Film DVD Reviews
THRILLER IN THE ELECTRIC MIST (15) 117min (High Fliers) ●●●●● The real mystery surrounding this adaptation of James Lee Burke’s bestselling crime novel In the Electric Mist With the Confederate Dead is why a perfectly respectable Hollywood movie boasting such an impressive cast and crew should be released straight-to-DVD? It stars Tommy Lee Jones as veteran Louisiana detective and recovering alcoholic Dave Robicheaux, also
who penned The Pledge for Sean Penn. OK, it’s no
masterpiece – Kromolowski’s script and Tavernier’s direction are somewhat pedestrian, and perhaps the source material is a little too genre conventional – but the cast is solid and the plot involving enough. That latter sees Robicheaux’s investigation of the serial killing of young prostitutes and the unearthing of an ancient racially motivated murder, both of which crimes are inevitably linked. Extras include
features Mary Steenburgen, Peter Sarsgaard, John Goodman, Kelly Macdonald, Ned Beatty and blues legend Buddy Guy, and is directed by French auteur Bertrand Tavernier from a script by Jerzy Kromolowski,
Beaches of Agnes
Having exhausted the vaults of British Transport Films, the GPO Film Unit and the National Coal Board Film Unit, the British Film Institute now turns to the Central Office of Information. COI Collection: Volume 1 – Police and Thieves (BFI) ●●●●● is actually a fascinating glimpse at old school policing, prevention and punishment. From Jack Lee's beautifully photographed Children on Trial, about two Liverpool slum children’s experiences at ‘approved schools’, to the unsentimental Four Men in Prison, these short monochrome films play like minute realist dramas and are far more compelling than they should be.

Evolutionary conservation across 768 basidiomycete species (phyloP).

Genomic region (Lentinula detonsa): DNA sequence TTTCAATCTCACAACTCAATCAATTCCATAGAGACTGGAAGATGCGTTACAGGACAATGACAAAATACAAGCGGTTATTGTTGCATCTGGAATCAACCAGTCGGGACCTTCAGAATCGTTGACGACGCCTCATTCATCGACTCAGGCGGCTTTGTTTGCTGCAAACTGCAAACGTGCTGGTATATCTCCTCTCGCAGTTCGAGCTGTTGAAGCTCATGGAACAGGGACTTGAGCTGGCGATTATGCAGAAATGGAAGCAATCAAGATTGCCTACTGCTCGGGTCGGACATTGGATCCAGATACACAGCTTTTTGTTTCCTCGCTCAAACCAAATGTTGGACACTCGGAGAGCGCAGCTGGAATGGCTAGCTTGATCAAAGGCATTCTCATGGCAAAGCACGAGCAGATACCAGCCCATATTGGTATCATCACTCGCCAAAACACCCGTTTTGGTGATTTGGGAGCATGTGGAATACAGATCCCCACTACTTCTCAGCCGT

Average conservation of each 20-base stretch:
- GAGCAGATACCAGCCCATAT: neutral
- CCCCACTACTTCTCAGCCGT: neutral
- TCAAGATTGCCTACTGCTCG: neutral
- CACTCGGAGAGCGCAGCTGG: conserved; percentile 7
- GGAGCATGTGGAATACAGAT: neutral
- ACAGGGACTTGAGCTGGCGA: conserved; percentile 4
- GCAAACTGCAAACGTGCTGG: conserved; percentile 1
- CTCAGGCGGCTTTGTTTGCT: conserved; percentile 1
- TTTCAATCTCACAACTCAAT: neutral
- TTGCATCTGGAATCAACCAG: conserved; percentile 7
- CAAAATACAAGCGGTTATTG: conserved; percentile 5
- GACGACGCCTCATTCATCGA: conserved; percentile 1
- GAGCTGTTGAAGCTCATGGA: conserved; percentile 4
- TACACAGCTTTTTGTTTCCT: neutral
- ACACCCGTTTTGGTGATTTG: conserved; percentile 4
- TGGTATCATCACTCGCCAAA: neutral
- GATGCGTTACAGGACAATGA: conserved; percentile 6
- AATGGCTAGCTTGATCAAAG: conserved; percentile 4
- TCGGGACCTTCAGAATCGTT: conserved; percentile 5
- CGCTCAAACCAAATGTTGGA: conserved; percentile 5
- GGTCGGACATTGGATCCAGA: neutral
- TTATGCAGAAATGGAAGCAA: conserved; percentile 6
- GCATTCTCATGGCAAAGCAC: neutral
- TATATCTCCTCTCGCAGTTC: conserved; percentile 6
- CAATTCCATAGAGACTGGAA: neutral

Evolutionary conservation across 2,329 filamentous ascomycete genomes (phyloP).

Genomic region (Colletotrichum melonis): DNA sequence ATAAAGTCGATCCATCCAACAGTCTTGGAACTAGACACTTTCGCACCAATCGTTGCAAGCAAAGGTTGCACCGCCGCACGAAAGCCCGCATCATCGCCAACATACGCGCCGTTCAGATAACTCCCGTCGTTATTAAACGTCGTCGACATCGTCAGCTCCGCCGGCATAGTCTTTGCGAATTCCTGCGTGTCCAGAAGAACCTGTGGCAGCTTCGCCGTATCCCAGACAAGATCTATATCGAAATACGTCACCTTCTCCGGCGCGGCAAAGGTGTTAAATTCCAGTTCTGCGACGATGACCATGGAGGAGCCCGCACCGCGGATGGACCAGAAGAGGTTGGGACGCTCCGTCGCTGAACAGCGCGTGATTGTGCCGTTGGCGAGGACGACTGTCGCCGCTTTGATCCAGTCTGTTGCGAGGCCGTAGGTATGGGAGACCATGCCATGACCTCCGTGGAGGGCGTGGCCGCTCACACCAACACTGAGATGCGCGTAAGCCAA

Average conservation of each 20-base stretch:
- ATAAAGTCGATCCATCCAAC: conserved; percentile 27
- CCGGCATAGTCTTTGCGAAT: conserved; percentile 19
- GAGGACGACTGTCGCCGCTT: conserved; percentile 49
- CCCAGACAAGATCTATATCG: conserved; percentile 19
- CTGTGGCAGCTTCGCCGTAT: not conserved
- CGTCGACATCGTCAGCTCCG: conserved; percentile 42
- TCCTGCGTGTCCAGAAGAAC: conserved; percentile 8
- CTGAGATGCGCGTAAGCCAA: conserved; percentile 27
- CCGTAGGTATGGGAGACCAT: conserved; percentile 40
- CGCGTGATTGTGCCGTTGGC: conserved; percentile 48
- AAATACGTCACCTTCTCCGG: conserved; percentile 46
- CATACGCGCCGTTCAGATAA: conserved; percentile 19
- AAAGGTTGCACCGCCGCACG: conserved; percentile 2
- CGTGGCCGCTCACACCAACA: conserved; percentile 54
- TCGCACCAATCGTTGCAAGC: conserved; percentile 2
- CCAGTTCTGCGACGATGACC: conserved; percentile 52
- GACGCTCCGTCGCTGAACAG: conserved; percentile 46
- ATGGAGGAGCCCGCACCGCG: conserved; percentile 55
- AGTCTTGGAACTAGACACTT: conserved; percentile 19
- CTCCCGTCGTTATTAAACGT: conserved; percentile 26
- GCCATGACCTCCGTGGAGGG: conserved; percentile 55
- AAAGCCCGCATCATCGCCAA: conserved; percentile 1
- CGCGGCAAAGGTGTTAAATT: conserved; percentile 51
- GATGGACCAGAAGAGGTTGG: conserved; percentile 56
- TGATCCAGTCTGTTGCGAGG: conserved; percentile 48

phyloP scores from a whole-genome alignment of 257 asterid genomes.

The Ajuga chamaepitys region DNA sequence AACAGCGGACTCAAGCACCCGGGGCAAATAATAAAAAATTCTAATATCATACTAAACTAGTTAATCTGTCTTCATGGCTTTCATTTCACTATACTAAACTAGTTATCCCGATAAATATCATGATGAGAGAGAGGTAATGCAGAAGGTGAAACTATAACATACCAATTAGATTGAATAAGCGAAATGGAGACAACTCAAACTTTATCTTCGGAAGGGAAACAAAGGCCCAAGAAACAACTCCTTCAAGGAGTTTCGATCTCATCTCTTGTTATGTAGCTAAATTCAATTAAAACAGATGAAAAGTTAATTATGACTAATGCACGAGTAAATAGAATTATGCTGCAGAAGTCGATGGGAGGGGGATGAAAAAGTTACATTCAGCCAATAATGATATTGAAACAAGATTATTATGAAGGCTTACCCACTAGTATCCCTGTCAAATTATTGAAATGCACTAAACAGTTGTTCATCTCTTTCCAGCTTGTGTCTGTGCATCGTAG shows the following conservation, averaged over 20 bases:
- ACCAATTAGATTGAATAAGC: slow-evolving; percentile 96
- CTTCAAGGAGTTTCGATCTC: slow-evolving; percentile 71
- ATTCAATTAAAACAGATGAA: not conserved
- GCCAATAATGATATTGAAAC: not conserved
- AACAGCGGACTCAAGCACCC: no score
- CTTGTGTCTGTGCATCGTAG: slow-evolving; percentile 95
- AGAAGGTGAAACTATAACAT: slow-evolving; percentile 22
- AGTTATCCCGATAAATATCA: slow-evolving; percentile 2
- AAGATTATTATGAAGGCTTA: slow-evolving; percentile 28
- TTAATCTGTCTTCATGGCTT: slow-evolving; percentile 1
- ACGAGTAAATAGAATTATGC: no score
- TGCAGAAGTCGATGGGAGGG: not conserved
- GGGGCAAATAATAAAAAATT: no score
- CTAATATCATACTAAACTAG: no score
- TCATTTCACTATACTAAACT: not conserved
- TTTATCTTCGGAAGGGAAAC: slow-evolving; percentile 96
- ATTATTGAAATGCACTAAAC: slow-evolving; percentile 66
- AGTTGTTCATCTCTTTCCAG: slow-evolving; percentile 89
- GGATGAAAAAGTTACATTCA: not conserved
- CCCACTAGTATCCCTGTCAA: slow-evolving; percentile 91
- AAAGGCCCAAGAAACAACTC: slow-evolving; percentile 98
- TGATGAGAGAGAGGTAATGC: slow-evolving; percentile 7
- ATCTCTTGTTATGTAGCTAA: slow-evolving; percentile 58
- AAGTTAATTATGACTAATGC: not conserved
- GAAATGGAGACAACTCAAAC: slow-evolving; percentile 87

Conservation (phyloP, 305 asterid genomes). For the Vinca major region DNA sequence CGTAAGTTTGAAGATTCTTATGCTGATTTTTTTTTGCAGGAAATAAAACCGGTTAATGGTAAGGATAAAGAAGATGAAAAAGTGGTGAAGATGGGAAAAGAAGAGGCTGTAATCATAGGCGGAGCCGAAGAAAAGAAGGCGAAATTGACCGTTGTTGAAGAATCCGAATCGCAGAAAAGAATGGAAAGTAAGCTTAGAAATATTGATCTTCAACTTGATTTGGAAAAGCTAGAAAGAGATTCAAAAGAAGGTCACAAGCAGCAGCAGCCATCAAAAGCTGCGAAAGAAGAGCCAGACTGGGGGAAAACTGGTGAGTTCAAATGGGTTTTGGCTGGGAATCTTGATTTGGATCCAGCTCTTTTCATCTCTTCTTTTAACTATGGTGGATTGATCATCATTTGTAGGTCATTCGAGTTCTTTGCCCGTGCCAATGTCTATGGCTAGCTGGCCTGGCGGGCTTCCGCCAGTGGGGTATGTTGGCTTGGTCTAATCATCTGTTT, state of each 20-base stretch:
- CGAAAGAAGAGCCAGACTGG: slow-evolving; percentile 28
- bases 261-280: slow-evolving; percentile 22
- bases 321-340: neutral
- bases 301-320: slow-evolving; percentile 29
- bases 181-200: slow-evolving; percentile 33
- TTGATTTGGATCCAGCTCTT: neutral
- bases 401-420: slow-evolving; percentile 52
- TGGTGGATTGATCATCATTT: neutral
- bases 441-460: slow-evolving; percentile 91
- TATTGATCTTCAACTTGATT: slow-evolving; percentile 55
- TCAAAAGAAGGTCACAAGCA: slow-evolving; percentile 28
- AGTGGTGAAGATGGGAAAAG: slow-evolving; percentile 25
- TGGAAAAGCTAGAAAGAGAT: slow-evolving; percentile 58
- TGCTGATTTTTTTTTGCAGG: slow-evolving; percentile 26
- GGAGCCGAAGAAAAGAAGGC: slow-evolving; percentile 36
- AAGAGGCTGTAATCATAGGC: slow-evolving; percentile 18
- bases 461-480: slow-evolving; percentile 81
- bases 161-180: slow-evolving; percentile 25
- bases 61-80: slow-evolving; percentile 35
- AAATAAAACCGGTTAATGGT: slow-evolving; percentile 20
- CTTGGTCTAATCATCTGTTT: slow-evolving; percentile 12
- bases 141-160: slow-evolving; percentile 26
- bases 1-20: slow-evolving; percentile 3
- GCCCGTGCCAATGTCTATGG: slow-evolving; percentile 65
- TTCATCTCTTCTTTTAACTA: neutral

One of the releases of the year has to be Three Films by Jean-Marie
Straub and Daniele Huillet (New Wave Films) ●●●●●, the long overdue collection of films by the French filmmaking team known for their intellectual rigour, Marxist overtones and austere aesthetic. Their work is generally more admired and name checked than seen, but hopefully this lovely set of three of their films, The Chronicle of Anna Magdalena Bach (1968), Sicilia! (1998) and Une Visite au Louvre (2004) will change that. The Agnes Varda Collection: Volume 2 (Artificial Eye) ●●●●● brings the
work of the aging stateswoman of French cinema up to date with lovely documentary Jacquot de Nantes (1991, about her husband Jacques Demy), brilliant gritty drifter drama Vagabond (1985), feminist drama L’Une Chante, L’Autre Pas (1977) and her recent autobiographical portrait Beaches of Agnes. The Little Box of Big Gay Love (and other stories) (Peccadillo) ●●●●●
features 25 gay short films – that's over seven hours of entertainment. As is the way with short film collections, there is some dirt in with the pearls but either way this would make a great Valentine's Day present.
Finally let's spare a thought for original French bad boy Jean-Claude Brisseau. Brisseau was and is one of the baddest of the new French cinema extremists who include Gasper Noe, Catherine Breillat and Bruno Dumont. His most famous film is the immoral and erotic Les Choses Secretes (Secret Things). However, arrest and prison stalled his career in the mid noughties when he was done for sexual misconduct (with three women he was auditioning, allegedly). Two of Brisseau’s earliest films Un Jeu Brutal/De Bruit et de Fureur (Axiom) ●●●●● are available for the first time on DVD. They are as rough, shocking and mad as anything he made later. Cinema does not come much more provocative, challenging or incendiary than this. (Paul Dale)
58 THE LIST 4–18 Feb 2010